National cancer registries are increasingly being used to evaluate sarcoma treatment outcomes, but new research from investigators at Vanderbilt University Medical Center suggests manuscripts resulting from these studies should be read with a cautious eye.
Herbert Schwartz, M.D., former chair of the Department of Orthopaedic Surgery and Rehabilitation at Vanderbilt, has been taking note of this increase in sarcoma registry research and has sounded an alarm over an unusual frequency of discordant findings.
“Two different research groups can ask the same database the same question over the same time frame and get a different answer,” he said.
To understand why, Schwartz and Vanderbilt colleagues, including Joshua Lawrenz, M.D., an assistant professor in the Division of Musculoskeletal Oncology, zoned in on the challenges of capturing a cancer case’s true dynamics in single-snapshot registry abstracts.
“Cancer treatment, especially when it’s multidisciplinary, is very complex,” Lawrenz said. “If you just look at it at one point in time, like a cancer coder would, you might not get the full story.”
In their new study, presented at the 2021 Musculoskeletal Tumor Society annual meeting, the research team first quantified the uptick in sarcoma registry research, focusing on studies published between 2000 and 2020 that pulled data from the National Cancer Database or the Surveillance, Epidemiology, and End Results (SEER) program database.
“Cancer treatment, especially when it’s multidisciplinary, is very complex. If you just look at it at one point in time, like a cancer coder would, you might not get the full story.”
“In 2000, there weren’t many publications, and then they kind of stabilized between 2009 and 2010. But beginning in 2018, the number of annual publications tripled,” Schwartz said.
Of the 299 sarcoma registry studies published during the 20-year time frame, 94 were identified as sharing a similar research question. Further analysis revealed that 44 percent of the publications with similar research questions had concordant findings, 35 percent had discordant findings, and 29 percent had mixed findings – meaning their results were partially inconsistent.
“About two-thirds of the 94 studies that shared a similar study question didn’t provide the same outcome answer,” Schwartz said. “That struck us.”
As one example, three studies published between 2016 and 2018 evaluated radiation versus surgery in localized Ewing’s sarcoma using the SEER database and reported three different results, Schwartz said.
“One said radiation is not inferior to surgery. The other one said radiation is worse than surgery. And the other one said radiation has the same results as surgery.”
To get to the root of these discrepancies, the team conducted an internal audit with Vanderbilt cancer coders – individuals that abstract information from EMRs for submission to cancer registries.
“Two different research groups can ask the same database the same question over the same timeframe and get a different answer.”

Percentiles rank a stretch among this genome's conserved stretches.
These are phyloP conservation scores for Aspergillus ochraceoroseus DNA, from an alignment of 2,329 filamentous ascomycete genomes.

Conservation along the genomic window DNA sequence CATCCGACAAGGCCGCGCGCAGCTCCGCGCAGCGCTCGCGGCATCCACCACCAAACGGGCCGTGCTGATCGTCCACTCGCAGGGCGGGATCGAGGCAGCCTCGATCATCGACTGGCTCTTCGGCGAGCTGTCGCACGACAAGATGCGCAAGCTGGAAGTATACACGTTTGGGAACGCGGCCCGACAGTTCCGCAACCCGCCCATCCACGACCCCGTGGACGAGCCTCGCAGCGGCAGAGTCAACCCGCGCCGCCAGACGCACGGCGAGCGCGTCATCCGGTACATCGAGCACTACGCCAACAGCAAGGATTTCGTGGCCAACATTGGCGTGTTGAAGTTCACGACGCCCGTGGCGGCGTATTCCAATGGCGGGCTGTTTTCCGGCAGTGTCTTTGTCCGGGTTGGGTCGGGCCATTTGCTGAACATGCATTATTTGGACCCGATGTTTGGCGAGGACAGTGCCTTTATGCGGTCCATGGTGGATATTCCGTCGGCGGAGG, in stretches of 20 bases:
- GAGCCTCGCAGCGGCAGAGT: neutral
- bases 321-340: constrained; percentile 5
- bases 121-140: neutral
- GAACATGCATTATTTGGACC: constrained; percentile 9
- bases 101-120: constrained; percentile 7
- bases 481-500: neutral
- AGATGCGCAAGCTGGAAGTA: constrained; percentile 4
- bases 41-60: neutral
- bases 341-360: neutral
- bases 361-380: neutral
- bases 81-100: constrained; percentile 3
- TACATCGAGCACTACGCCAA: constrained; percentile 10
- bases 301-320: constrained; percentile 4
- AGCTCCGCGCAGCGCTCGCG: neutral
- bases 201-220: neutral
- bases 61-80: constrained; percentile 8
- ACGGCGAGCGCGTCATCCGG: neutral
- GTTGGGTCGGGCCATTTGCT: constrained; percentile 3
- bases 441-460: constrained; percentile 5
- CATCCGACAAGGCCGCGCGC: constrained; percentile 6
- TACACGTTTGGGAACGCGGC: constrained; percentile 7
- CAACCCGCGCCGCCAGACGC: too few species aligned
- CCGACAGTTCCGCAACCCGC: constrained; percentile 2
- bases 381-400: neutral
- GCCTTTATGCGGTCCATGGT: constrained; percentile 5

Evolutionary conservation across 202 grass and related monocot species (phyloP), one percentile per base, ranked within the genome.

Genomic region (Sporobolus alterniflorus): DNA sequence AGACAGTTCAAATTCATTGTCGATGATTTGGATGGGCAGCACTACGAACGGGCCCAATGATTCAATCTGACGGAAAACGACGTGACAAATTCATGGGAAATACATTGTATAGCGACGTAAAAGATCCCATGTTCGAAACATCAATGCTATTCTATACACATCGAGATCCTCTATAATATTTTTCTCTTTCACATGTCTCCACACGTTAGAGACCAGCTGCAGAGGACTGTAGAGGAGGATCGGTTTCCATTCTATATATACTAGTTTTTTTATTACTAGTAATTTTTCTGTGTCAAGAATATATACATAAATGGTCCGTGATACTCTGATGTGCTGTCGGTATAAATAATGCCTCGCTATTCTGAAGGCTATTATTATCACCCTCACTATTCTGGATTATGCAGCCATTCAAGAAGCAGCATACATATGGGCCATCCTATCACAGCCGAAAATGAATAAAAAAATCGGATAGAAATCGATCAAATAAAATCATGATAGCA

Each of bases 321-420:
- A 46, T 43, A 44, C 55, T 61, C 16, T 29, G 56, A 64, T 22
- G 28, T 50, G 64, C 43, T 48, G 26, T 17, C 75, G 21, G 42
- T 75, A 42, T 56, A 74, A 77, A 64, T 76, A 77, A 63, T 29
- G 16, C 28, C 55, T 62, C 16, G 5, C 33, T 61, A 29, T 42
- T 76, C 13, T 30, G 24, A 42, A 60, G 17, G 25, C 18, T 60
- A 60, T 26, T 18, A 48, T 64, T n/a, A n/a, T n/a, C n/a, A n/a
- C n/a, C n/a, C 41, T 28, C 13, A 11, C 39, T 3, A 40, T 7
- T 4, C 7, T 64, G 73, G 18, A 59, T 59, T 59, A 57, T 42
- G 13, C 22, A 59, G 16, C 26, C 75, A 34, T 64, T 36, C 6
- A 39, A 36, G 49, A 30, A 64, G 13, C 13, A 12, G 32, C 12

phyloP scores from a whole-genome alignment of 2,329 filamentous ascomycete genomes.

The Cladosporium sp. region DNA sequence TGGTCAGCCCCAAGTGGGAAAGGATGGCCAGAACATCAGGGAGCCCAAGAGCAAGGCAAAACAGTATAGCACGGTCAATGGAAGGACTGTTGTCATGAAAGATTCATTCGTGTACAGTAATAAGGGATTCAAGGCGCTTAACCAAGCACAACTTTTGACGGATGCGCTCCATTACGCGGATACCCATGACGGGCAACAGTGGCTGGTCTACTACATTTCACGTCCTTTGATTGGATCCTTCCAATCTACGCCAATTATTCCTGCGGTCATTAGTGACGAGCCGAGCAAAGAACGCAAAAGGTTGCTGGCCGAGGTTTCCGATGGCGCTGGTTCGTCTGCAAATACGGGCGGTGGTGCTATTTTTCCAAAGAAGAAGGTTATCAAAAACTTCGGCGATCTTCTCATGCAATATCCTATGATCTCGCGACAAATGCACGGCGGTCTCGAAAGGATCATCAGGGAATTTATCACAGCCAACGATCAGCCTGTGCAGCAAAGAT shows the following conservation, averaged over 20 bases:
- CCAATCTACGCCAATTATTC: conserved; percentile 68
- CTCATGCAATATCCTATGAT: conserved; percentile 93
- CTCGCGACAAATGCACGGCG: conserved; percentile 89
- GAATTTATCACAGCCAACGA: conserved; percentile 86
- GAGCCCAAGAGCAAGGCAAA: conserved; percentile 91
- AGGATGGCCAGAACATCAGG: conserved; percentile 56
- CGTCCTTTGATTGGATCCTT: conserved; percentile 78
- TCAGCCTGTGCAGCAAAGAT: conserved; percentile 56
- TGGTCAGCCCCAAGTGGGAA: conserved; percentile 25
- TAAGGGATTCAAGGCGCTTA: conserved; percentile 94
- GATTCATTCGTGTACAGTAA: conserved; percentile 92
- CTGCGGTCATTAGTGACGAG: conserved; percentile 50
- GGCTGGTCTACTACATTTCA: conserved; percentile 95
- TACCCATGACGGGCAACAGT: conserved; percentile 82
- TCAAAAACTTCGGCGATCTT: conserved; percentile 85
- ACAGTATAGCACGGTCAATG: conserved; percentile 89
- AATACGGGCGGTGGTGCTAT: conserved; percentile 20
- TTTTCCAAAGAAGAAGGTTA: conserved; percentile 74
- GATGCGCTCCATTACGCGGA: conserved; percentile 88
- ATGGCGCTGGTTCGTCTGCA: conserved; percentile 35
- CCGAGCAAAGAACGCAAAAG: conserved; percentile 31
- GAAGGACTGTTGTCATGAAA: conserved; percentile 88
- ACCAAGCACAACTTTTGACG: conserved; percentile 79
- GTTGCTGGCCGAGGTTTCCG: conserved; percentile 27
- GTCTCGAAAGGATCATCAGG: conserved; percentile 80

For roughly 100 cases, the cancer coders were asked to abstract data on six variables: date of birth, date of surgery, surgical margin, tumor size, cancer stage, and whether adjuvant treatment was received. The coder’s abstraction results were then compared to the consensus of Vanderbilt’s sarcoma tumor board.
“Of the six variables we tested, the date of birth was wrong 4 percent of the time,” Schwartz said. “That represents human error. Someone has to take the medical record from this screen and type it into another screen, another spreadsheet, and it’s wrong 4 percent of the time.”
For 23 percent of cases, conflicting surgery dates were copied into the abstract. Schwartz draws attention to the typically high number of procedures cancer patients undergo, including biopsies and two-stage operations.
“There’s never just one date,” Schwartz said. “It can be hard to discern which is the planned, definitive surgery.”
Other variables like tumor size and cancer stage that may vary over the course of treatment are other opportunities for abstraction error, Lawrenz adds.
“We believe that prospective, multicenter studies – such as through a consortium where data are collated by physicians in a coordinated method – are more appropriate for investigations that seek to influence treatment strategy or health policy.”
Outlook Going Forward
Lawrenz emphasized the value of the registry data for ongoing and future research.
“Despite the inherent challenges of these national cancer registries, they remain particularly invaluable in musculoskeletal cancer research for nationwide incidence estimations, risk factor and prognostic factor assessment, patient demographic and hospital-level variable assessment, and assessing patterns of care over time,” Lawrenz said.
And he added this caution: “It’s important we understand the strengths and weaknesses of each national registry when evaluating studies or using them yourself. We believe that prospective, multicenter studies – such as through a consortium where data are collated by physicians in a coordinated method – are more appropriate for investigations that seek to influence treatment strategy or health policy.”
Schwartz suggests that anyone looking to cancer-registry literature for guidance not rely on just a single study. He also encourages a thorough examination of methods to check for variations in data analysis that may lead to discordant findings.
“You have to do a deep dive into the paper and see, for example, how they handle missing data and what kind of modeling they use,” Schwartz said.